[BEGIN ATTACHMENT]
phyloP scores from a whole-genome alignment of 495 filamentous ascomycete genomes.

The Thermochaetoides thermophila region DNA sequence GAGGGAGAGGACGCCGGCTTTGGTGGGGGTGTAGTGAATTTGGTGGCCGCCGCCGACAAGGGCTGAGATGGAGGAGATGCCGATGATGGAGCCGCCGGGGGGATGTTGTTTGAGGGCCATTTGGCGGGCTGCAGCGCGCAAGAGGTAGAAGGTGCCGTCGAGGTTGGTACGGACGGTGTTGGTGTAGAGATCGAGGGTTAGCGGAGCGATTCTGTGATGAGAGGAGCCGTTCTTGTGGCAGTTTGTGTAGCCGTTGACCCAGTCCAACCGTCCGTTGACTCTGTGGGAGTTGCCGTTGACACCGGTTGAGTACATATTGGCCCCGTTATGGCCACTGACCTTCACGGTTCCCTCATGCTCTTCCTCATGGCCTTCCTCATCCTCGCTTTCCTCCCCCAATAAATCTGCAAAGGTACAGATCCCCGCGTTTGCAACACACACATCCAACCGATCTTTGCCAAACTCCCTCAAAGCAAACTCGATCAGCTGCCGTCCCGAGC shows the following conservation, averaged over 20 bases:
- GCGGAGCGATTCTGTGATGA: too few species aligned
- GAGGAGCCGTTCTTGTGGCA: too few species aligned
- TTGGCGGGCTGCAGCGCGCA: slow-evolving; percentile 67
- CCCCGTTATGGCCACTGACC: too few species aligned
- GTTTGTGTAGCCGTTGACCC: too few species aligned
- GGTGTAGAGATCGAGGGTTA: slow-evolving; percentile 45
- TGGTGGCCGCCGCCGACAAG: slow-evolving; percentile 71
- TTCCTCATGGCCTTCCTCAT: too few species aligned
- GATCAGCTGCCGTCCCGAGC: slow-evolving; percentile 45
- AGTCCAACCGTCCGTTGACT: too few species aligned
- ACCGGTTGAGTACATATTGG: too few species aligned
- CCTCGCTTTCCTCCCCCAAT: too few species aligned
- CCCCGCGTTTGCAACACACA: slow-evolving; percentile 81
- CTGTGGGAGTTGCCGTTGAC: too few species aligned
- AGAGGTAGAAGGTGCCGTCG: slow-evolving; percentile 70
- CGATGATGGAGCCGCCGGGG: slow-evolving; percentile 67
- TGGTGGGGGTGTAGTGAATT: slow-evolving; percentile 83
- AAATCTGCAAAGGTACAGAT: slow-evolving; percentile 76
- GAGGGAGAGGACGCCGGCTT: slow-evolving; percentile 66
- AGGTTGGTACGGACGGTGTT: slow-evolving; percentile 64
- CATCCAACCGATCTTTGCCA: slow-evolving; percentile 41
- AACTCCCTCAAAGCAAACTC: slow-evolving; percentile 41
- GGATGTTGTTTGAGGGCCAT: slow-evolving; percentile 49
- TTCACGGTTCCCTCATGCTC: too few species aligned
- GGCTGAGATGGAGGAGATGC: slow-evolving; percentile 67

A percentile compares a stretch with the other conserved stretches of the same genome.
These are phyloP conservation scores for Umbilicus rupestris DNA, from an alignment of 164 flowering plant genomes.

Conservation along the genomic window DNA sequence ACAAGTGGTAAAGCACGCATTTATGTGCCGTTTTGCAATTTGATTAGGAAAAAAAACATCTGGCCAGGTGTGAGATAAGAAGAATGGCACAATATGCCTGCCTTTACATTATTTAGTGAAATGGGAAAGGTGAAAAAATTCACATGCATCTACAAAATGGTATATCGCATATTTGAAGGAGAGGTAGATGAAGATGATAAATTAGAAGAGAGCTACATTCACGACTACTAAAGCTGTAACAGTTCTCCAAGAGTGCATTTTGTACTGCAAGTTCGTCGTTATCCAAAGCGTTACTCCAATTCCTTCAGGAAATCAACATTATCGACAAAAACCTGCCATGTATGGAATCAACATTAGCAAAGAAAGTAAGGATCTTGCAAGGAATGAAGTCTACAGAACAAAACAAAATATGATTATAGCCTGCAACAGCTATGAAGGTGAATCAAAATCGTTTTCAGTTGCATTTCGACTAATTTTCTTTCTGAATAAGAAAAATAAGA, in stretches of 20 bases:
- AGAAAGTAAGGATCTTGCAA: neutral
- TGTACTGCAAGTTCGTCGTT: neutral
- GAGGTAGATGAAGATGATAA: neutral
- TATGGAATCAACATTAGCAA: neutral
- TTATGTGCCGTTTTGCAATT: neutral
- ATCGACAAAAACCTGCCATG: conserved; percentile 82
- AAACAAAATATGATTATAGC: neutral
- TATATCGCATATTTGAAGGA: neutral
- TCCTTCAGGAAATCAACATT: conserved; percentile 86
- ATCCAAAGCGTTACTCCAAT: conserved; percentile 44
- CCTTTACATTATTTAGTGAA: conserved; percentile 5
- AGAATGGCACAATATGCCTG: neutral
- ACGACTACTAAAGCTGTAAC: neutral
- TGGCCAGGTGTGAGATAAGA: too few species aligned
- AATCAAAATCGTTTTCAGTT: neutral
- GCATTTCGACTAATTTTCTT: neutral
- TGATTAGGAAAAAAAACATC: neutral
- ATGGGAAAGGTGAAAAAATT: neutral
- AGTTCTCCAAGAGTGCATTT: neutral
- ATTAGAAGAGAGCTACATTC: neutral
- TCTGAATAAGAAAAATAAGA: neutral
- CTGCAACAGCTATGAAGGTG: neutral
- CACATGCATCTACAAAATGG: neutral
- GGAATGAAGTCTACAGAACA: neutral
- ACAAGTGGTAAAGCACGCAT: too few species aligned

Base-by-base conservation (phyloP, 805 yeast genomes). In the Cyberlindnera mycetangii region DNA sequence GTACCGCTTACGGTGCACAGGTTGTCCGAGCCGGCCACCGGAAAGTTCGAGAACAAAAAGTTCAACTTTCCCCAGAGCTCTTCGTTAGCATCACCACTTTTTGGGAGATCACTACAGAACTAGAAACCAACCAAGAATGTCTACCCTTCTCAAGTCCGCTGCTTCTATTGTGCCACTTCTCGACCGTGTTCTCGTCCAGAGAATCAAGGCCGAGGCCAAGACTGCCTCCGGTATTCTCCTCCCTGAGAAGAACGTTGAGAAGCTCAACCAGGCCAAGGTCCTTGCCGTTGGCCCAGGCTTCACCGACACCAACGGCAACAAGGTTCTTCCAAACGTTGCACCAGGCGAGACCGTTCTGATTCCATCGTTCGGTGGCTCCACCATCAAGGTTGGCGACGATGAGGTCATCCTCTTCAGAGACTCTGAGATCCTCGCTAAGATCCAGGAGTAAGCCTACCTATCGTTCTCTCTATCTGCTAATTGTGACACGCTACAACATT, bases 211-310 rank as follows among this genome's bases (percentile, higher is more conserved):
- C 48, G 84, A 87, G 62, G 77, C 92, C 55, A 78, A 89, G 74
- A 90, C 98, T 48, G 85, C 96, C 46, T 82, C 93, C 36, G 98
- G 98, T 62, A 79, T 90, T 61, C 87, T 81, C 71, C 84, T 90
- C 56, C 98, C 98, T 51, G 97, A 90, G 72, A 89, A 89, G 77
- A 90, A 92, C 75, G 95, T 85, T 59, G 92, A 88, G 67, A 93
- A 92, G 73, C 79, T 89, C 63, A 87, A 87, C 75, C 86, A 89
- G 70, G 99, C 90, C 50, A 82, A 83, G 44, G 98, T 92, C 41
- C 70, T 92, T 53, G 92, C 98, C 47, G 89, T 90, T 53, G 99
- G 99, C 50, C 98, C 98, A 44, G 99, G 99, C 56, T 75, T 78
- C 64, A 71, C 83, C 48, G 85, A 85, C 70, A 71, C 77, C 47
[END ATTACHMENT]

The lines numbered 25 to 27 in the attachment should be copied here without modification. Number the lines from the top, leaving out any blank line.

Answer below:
- GGATGTTGTTTGAGGGCCAT: slow-evolving; percentile 49
- TTCACGGTTCCCTCATGCTC: too few species aligned
- GGCTGAGATGGAGGAGATGC: slow-evolving; percentile 67